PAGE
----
Detection of MH during routine clinical examination is impossible and requires the use of ABPM, without which MH would probably be missed in patients requiring secondary prevention, thereby allowing undiagnosed and uncontrolled high blood pressure to increase their cardiovascular risk. Divergent data make it difficult to identify a specific kind of patient more likely to suffer from MH. However, Malion et al have suggested a profile of patients at high risk, ie, men who smoke and have higher triglyceride and lower HDL levels than the general normotensive population.16 Our study could not confirm this hypothesis, mainly because of the low number of patients recruited and the predominance of male subjects.
Our work confirmed the existence of MH in a predetermined group of patients with no recorded history of hypertension but undergoing treatment with antihypertensive agents, prescribed principally for their antiatheromatous action. The existence of MH was indicated by higher BP, both during the hospitalization period and during measurement before a consultation. This phenomenon has already been described, and indicates that the cut-off values for the diagnosis of hypertension at SBP 140 mmHg and DBP 90 mmHg are inappropriate. This takes us in the same direction as the American guidelines for hypertension that define values for SBP of 130–139 mmHg and 80–89 mmHg for DBP as the prehypertensive range.17 Unfortunately, this definition seems to encompass too large a population according to data collected by the National Health and Nutrition Examination Survey (NHANES) that showed that 31% of all adults over the age of 20 had BP in the prehypertensive range.18
Diagnosing MH requires the use of ABPM, but mass testing using this method is impractical and should only be used in selected populations. Our work confirms other recent findings that patients with MH often have BP values in the upper normal range.19
The prognostic value of classifying hypertensive patients for primary and secondary prevention purposes is well-known but the most effective diagnostic tools and the role of ABPM in this regard remain ill-defined. It seems reasonable to advocate that secondary prevention patients would benefit from ABPM because their BPs are at the upper limits of those considered to be normal according to recent European guidelines.20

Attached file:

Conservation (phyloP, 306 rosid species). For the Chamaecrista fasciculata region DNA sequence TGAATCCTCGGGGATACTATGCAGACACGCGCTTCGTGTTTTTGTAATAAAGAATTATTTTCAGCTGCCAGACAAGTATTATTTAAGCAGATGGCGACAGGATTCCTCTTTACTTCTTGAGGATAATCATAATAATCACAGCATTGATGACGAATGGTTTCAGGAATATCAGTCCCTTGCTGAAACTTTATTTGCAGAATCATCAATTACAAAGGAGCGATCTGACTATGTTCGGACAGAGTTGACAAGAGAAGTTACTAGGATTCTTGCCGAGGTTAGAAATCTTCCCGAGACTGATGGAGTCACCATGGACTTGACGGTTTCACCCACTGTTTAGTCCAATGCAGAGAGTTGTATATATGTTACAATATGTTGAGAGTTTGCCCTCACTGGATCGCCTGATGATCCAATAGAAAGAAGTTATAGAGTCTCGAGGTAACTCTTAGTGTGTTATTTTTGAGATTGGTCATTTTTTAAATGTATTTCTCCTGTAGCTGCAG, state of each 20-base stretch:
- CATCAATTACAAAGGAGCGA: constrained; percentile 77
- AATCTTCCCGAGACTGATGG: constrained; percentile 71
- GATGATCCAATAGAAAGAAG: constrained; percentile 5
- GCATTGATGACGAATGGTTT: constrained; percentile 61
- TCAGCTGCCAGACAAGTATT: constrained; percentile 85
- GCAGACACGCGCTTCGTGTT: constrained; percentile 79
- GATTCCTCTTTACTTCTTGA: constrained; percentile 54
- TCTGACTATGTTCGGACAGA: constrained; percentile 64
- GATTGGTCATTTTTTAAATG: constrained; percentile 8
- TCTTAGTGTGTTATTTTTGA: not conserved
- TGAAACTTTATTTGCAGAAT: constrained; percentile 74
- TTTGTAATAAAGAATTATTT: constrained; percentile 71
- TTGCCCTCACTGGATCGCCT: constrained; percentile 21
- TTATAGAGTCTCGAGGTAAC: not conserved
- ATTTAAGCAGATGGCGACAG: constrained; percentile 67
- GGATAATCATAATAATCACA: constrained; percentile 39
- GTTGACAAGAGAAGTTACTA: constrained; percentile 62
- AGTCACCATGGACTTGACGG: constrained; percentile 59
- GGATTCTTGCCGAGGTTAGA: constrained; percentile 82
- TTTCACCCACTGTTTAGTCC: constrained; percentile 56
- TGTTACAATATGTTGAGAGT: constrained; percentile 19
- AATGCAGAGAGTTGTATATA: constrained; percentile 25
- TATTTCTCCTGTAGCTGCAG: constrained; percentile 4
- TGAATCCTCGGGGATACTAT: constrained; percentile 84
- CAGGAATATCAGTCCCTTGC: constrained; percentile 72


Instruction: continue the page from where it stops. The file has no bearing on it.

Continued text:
The ideal solution would seem to be to determine other factors, whether clinical, anamnestic, or biologic, that could be used to calculate a score capable of predicting a high probability of MH in the same way that the prevalent score is used to determine which patients would benefit from systolic index pressure measurement. Self-measurement seems to be just as effective in detecting MH as ABPM but is more accessible, especially for general practitioners, and is more cost-effective. The optimal solution has yet to be defined and since ABPM has been the method of choice in a larger number of studies, it is more widely used.21
Our study shows a statistically significant difference between nighttime and daytime SBP and DBP. Self-measurement appears to be a more limiting tool than ABPM, one major difference being that ABPM simplifies measurement of nighttime BP values at regular intervals. Nighttime hypertension is a risk factor for cardiovascular events and can be responsible for target organ damage. Nocturnal hypertension can be a sign of sleep apnea syndrome. Detection of nocturnal hypertension should prompt the physician to prescribe an evening antihypertensive agent.
The main limitation of our study was its small sample size. Therefore it was not possible to assess frequency and outcomes of MH in a population of secondary prevention patients. However, patients with significant vascular disease, no prior history of hypertension, and free from any antihypertensive treatment (except for renin-angiotensin system inhibitors) are not so frequent in current practice. We chose to exclude patients on antihypertensive treatment at admission in order to facilitate the interpretation of results. Finally, the definition of MH is debated; we chose in the present study to use the lower range of BP in accordance with recent published guidelines for management of systemic hypertension. As a consequence, the results of this study should be interpreted within these limitations.
MH is a separate entity with very real prognostic consequences, as shown in studies comparing MH patients with normotensive patients. Its diagnosis in the setting of vascular disease appears to be necessary. Since mass testing is not practical, detection of MH should at the very least be undertaken in specifically targeted high-risk populations.
The authors report no conflicts of interest in this work.